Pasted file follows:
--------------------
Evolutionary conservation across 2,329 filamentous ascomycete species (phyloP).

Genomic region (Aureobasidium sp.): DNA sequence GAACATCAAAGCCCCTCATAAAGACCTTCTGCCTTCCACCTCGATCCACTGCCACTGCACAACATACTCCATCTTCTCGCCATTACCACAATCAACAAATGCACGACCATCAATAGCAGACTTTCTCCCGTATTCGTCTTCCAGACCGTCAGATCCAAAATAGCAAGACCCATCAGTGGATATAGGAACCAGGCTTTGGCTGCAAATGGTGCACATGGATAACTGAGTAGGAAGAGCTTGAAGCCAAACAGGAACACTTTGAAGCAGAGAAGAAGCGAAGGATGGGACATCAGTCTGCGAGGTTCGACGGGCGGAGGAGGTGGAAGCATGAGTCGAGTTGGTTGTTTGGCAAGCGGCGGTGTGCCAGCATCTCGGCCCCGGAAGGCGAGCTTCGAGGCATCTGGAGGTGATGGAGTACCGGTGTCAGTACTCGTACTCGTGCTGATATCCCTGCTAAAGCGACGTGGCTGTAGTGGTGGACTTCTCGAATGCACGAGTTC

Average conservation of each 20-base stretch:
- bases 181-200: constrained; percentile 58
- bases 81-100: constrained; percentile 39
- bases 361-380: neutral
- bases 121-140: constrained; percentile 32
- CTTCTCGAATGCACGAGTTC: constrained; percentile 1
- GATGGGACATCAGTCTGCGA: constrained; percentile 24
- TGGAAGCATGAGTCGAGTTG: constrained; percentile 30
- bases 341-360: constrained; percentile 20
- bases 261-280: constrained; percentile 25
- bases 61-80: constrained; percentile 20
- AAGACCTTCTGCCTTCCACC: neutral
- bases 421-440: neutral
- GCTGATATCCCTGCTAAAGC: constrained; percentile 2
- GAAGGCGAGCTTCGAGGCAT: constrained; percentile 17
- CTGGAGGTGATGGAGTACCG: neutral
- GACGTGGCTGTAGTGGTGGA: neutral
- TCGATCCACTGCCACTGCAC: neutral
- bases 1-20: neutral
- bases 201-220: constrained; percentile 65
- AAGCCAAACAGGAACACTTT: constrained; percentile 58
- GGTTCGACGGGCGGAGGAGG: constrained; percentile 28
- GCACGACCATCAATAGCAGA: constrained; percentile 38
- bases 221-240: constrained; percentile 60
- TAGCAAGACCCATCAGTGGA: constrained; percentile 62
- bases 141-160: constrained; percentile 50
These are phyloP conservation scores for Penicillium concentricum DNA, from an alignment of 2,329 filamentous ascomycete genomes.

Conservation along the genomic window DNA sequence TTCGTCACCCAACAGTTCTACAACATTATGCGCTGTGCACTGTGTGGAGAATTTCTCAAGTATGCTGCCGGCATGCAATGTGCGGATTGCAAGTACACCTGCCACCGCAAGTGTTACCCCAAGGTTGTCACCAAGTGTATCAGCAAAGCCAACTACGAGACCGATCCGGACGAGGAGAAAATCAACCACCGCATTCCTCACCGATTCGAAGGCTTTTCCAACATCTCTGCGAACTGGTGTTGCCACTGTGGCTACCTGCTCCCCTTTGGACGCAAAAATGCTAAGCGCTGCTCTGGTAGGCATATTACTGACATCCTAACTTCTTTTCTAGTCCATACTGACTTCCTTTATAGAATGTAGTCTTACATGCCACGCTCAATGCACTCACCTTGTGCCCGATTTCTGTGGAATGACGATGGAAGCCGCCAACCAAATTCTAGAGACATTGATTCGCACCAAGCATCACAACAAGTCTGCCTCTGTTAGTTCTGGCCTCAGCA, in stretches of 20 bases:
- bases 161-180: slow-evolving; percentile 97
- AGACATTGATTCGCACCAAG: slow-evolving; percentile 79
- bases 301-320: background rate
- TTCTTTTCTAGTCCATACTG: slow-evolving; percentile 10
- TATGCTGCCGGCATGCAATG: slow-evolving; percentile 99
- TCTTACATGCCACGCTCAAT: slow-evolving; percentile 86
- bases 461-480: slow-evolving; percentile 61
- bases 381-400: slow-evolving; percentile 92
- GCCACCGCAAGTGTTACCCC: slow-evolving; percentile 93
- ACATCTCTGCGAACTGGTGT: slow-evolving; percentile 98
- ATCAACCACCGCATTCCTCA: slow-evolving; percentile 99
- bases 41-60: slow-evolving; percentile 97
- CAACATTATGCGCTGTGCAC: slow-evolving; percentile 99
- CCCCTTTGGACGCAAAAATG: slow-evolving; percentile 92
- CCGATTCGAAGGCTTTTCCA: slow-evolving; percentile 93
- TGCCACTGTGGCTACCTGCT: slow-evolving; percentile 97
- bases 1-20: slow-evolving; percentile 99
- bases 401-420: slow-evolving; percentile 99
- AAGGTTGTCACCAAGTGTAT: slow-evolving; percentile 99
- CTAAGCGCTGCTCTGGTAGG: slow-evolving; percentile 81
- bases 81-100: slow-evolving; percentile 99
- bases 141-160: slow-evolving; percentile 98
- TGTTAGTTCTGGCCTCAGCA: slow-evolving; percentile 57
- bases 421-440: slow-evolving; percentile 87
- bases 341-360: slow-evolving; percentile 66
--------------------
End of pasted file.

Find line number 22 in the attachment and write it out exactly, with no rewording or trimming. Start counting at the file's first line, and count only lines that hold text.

- bases 201-220: constrained; percentile 65